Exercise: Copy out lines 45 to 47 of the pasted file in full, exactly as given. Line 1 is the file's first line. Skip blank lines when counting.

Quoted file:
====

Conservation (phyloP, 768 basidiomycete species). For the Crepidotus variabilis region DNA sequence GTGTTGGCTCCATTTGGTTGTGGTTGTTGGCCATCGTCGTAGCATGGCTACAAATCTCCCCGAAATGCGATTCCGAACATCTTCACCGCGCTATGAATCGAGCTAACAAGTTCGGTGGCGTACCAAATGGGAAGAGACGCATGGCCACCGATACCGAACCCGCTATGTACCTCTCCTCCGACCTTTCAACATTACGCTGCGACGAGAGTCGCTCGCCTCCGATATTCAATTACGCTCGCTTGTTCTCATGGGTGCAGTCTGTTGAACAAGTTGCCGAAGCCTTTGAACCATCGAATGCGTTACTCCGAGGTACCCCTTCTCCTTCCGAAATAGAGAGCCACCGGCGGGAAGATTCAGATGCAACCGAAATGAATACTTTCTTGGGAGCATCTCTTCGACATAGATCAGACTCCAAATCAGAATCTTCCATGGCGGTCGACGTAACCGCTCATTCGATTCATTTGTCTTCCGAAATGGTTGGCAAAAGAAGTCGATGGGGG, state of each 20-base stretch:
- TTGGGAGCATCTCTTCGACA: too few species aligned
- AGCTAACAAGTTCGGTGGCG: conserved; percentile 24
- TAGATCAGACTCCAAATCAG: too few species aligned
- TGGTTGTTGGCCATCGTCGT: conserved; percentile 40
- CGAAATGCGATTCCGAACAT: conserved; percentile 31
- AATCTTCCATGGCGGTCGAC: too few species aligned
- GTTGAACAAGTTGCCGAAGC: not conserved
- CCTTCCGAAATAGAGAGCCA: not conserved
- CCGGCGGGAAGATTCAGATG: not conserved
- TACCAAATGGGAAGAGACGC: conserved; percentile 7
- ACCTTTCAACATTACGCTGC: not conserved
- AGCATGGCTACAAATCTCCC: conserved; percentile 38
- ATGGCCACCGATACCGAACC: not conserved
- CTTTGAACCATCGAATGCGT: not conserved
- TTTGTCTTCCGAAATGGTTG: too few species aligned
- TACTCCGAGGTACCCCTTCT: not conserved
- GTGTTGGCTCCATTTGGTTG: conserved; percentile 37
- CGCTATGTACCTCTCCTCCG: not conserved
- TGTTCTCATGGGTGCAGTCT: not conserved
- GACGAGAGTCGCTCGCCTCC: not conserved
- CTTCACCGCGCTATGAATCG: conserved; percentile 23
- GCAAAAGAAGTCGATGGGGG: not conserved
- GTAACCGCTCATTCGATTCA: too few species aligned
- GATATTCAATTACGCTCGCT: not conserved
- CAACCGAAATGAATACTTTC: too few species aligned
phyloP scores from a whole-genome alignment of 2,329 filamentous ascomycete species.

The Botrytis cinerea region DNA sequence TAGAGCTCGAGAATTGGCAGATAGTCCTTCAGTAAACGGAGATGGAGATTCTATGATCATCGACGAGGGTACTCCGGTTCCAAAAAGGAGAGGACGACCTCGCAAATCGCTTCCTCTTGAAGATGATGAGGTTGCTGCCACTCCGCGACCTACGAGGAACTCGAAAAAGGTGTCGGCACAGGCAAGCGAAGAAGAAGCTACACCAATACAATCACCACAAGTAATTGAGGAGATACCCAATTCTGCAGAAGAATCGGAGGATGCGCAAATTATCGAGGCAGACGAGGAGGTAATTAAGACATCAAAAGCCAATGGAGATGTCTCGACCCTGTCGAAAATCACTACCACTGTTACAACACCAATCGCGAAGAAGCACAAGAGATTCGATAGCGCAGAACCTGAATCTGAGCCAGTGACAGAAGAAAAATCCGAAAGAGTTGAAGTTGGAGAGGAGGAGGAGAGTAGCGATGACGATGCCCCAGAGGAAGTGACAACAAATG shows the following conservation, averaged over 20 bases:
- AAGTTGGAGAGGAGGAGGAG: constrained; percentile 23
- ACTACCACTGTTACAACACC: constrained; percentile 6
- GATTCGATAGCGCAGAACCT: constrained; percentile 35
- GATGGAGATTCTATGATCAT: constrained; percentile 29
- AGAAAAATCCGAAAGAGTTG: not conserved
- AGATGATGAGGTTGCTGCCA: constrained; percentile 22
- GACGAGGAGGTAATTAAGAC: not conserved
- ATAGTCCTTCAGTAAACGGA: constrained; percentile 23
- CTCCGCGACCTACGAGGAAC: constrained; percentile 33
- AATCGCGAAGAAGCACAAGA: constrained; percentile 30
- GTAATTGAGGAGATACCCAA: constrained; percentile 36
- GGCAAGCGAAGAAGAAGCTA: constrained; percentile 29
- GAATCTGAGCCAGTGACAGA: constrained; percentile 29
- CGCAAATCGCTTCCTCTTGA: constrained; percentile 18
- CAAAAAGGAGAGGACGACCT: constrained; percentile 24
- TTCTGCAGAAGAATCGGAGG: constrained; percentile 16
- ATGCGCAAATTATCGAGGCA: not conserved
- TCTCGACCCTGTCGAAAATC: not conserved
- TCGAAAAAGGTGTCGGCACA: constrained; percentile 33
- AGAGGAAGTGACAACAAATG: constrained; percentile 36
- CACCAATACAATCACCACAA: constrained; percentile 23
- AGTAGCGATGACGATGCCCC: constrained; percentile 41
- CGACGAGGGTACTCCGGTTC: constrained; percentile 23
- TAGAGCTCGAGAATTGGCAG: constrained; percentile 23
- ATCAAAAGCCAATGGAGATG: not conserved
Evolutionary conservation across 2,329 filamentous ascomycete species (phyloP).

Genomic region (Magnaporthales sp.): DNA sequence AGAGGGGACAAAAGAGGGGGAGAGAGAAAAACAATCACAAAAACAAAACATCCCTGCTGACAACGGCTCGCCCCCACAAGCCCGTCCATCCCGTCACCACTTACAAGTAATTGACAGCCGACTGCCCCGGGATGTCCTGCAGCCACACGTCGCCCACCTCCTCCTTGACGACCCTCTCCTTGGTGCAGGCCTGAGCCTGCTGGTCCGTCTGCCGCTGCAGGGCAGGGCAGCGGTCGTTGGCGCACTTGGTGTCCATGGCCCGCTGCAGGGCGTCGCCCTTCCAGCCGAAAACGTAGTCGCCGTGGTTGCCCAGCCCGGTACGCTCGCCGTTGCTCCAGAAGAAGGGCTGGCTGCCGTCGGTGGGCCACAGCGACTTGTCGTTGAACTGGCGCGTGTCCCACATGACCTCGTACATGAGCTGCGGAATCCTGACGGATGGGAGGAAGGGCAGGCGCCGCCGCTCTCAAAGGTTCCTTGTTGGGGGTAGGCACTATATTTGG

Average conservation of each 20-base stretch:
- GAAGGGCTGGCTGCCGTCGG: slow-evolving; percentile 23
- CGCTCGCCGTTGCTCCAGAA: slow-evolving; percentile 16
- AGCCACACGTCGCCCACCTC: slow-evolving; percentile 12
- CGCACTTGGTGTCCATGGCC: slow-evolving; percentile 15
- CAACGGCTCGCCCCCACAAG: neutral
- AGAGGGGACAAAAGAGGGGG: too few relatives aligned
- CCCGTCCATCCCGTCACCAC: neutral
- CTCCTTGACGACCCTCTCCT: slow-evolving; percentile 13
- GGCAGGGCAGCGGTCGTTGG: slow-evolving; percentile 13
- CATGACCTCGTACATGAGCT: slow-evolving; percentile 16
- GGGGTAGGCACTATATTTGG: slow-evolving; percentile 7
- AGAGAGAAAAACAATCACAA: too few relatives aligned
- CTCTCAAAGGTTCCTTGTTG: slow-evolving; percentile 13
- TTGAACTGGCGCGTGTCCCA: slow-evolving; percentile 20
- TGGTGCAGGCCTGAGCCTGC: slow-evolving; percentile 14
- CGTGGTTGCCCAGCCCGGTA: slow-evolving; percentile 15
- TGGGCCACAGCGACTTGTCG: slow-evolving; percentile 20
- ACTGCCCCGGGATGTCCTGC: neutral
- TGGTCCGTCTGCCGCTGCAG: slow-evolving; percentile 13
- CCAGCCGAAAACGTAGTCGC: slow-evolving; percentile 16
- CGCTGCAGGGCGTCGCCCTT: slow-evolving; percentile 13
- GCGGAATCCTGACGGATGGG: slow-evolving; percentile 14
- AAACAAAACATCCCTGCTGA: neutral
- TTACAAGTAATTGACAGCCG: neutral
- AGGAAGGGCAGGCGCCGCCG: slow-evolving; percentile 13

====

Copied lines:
- ATGCGCAAATTATCGAGGCA: not conserved
- TCTCGACCCTGTCGAAAATC: not conserved
- TCGAAAAAGGTGTCGGCACA: constrained; percentile 33